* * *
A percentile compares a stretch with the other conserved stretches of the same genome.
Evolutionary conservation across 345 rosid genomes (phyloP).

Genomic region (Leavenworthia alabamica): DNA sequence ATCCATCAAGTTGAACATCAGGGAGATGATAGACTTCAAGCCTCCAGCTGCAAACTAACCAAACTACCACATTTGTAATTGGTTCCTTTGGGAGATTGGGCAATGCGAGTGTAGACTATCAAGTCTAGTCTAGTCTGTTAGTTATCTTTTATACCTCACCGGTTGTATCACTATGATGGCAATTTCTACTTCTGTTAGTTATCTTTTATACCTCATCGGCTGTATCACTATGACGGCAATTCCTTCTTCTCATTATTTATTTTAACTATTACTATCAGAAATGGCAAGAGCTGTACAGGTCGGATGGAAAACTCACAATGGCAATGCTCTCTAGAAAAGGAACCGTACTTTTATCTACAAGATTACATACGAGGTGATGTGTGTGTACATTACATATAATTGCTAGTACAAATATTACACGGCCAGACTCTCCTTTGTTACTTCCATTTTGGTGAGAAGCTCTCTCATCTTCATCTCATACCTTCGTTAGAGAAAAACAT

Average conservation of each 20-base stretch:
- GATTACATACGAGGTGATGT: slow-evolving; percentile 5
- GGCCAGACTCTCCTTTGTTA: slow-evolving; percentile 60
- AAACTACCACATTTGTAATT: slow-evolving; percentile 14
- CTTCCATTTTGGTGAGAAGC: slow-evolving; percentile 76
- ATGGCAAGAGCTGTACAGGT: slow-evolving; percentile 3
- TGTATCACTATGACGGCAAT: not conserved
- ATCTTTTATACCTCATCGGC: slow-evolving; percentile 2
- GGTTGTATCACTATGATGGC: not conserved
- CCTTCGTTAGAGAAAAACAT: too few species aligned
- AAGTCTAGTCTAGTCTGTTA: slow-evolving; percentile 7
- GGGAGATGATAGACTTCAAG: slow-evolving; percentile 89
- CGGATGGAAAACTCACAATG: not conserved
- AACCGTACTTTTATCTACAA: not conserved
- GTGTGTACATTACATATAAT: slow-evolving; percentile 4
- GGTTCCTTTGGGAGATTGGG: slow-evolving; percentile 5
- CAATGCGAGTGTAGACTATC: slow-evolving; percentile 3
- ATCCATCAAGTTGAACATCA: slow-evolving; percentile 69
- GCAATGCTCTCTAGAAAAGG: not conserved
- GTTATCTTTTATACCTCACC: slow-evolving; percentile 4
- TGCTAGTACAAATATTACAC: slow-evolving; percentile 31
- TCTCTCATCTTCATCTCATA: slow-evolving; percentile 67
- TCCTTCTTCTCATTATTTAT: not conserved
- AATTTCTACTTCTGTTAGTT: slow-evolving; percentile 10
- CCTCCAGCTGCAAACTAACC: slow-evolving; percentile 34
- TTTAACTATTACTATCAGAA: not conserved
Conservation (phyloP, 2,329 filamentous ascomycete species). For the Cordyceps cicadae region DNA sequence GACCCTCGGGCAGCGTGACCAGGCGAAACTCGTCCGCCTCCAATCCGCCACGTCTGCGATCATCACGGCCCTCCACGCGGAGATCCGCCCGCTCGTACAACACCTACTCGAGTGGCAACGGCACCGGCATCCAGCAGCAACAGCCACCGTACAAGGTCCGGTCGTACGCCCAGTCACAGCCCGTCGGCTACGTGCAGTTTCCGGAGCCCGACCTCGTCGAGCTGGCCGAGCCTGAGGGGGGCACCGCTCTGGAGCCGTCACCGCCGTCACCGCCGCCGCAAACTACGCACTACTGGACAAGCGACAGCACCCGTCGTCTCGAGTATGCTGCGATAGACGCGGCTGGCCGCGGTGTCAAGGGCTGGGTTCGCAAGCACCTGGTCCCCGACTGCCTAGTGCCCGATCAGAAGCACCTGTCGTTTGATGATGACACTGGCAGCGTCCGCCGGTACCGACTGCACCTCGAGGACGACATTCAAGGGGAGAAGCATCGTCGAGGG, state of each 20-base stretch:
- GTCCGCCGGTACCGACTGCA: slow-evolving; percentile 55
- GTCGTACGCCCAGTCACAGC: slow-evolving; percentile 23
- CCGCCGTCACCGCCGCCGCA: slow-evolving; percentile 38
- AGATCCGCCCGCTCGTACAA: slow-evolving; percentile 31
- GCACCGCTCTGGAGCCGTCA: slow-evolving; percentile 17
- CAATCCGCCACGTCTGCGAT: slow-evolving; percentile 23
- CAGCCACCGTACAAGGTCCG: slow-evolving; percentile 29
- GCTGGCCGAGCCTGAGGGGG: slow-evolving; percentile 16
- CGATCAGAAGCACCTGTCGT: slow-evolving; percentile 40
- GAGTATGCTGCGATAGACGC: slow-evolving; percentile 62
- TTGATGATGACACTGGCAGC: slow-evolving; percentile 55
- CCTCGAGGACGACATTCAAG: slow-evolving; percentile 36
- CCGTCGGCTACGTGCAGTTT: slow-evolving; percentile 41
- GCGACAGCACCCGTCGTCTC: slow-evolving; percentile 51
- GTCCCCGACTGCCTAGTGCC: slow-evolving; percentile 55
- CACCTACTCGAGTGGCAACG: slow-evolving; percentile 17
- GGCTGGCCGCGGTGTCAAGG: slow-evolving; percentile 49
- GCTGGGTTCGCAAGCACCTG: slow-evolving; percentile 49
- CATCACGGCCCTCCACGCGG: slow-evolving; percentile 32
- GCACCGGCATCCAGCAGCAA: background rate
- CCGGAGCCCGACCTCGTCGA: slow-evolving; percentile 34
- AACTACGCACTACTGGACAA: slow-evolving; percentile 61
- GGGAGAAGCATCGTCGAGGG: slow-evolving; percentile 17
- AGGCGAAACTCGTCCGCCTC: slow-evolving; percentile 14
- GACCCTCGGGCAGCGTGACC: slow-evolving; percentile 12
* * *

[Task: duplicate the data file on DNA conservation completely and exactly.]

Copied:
A percentile compares a stretch with the other conserved stretches of the same genome.
Evolutionary conservation across 345 rosid genomes (phyloP).

Genomic region (Leavenworthia alabamica): DNA sequence ATCCATCAAGTTGAACATCAGGGAGATGATAGACTTCAAGCCTCCAGCTGCAAACTAACCAAACTACCACATTTGTAATTGGTTCCTTTGGGAGATTGGGCAATGCGAGTGTAGACTATCAAGTCTAGTCTAGTCTGTTAGTTATCTTTTATACCTCACCGGTTGTATCACTATGATGGCAATTTCTACTTCTGTTAGTTATCTTTTATACCTCATCGGCTGTATCACTATGACGGCAATTCCTTCTTCTCATTATTTATTTTAACTATTACTATCAGAAATGGCAAGAGCTGTACAGGTCGGATGGAAAACTCACAATGGCAATGCTCTCTAGAAAAGGAACCGTACTTTTATCTACAAGATTACATACGAGGTGATGTGTGTGTACATTACATATAATTGCTAGTACAAATATTACACGGCCAGACTCTCCTTTGTTACTTCCATTTTGGTGAGAAGCTCTCTCATCTTCATCTCATACCTTCGTTAGAGAAAAACAT

Average conservation of each 20-base stretch:
- GATTACATACGAGGTGATGT: slow-evolving; percentile 5
- GGCCAGACTCTCCTTTGTTA: slow-evolving; percentile 60
- AAACTACCACATTTGTAATT: slow-evolving; percentile 14
- CTTCCATTTTGGTGAGAAGC: slow-evolving; percentile 76
- ATGGCAAGAGCTGTACAGGT: slow-evolving; percentile 3
- TGTATCACTATGACGGCAAT: not conserved
- ATCTTTTATACCTCATCGGC: slow-evolving; percentile 2
- GGTTGTATCACTATGATGGC: not conserved
- CCTTCGTTAGAGAAAAACAT: too few species aligned
- AAGTCTAGTCTAGTCTGTTA: slow-evolving; percentile 7
- GGGAGATGATAGACTTCAAG: slow-evolving; percentile 89
- CGGATGGAAAACTCACAATG: not conserved
- AACCGTACTTTTATCTACAA: not conserved
- GTGTGTACATTACATATAAT: slow-evolving; percentile 4
- GGTTCCTTTGGGAGATTGGG: slow-evolving; percentile 5
- CAATGCGAGTGTAGACTATC: slow-evolving; percentile 3
- ATCCATCAAGTTGAACATCA: slow-evolving; percentile 69
- GCAATGCTCTCTAGAAAAGG: not conserved
- GTTATCTTTTATACCTCACC: slow-evolving; percentile 4
- TGCTAGTACAAATATTACAC: slow-evolving; percentile 31
- TCTCTCATCTTCATCTCATA: slow-evolving; percentile 67
- TCCTTCTTCTCATTATTTAT: not conserved
- AATTTCTACTTCTGTTAGTT: slow-evolving; percentile 10
- CCTCCAGCTGCAAACTAACC: slow-evolving; percentile 34
- TTTAACTATTACTATCAGAA: not conserved
Conservation (phyloP, 2,329 filamentous ascomycete species). For the Cordyceps cicadae region DNA sequence GACCCTCGGGCAGCGTGACCAGGCGAAACTCGTCCGCCTCCAATCCGCCACGTCTGCGATCATCACGGCCCTCCACGCGGAGATCCGCCCGCTCGTACAACACCTACTCGAGTGGCAACGGCACCGGCATCCAGCAGCAACAGCCACCGTACAAGGTCCGGTCGTACGCCCAGTCACAGCCCGTCGGCTACGTGCAGTTTCCGGAGCCCGACCTCGTCGAGCTGGCCGAGCCTGAGGGGGGCACCGCTCTGGAGCCGTCACCGCCGTCACCGCCGCCGCAAACTACGCACTACTGGACAAGCGACAGCACCCGTCGTCTCGAGTATGCTGCGATAGACGCGGCTGGCCGCGGTGTCAAGGGCTGGGTTCGCAAGCACCTGGTCCCCGACTGCCTAGTGCCCGATCAGAAGCACCTGTCGTTTGATGATGACACTGGCAGCGTCCGCCGGTACCGACTGCACCTCGAGGACGACATTCAAGGGGAGAAGCATCGTCGAGGG, state of each 20-base stretch:
- GTCCGCCGGTACCGACTGCA: slow-evolving; percentile 55
- GTCGTACGCCCAGTCACAGC: slow-evolving; percentile 23
- CCGCCGTCACCGCCGCCGCA: slow-evolving; percentile 38
- AGATCCGCCCGCTCGTACAA: slow-evolving; percentile 31
- GCACCGCTCTGGAGCCGTCA: slow-evolving; percentile 17
- CAATCCGCCACGTCTGCGAT: slow-evolving; percentile 23
- CAGCCACCGTACAAGGTCCG: slow-evolving; percentile 29
- GCTGGCCGAGCCTGAGGGGG: slow-evolving; percentile 16
- CGATCAGAAGCACCTGTCGT: slow-evolving; percentile 40
- GAGTATGCTGCGATAGACGC: slow-evolving; percentile 62
- TTGATGATGACACTGGCAGC: slow-evolving; percentile 55
- CCTCGAGGACGACATTCAAG: slow-evolving; percentile 36
- CCGTCGGCTACGTGCAGTTT: slow-evolving; percentile 41
- GCGACAGCACCCGTCGTCTC: slow-evolving; percentile 51
- GTCCCCGACTGCCTAGTGCC: slow-evolving; percentile 55
- CACCTACTCGAGTGGCAACG: slow-evolving; percentile 17
- GGCTGGCCGCGGTGTCAAGG: slow-evolving; percentile 49
- GCTGGGTTCGCAAGCACCTG: slow-evolving; percentile 49
- CATCACGGCCCTCCACGCGG: slow-evolving; percentile 32
- GCACCGGCATCCAGCAGCAA: background rate
- CCGGAGCCCGACCTCGTCGA: slow-evolving; percentile 34
- AACTACGCACTACTGGACAA: slow-evolving; percentile 61
- GGGAGAAGCATCGTCGAGGG: slow-evolving; percentile 17
- AGGCGAAACTCGTCCGCCTC: slow-evolving; percentile 14
- GACCCTCGGGCAGCGTGACC: slow-evolving; percentile 12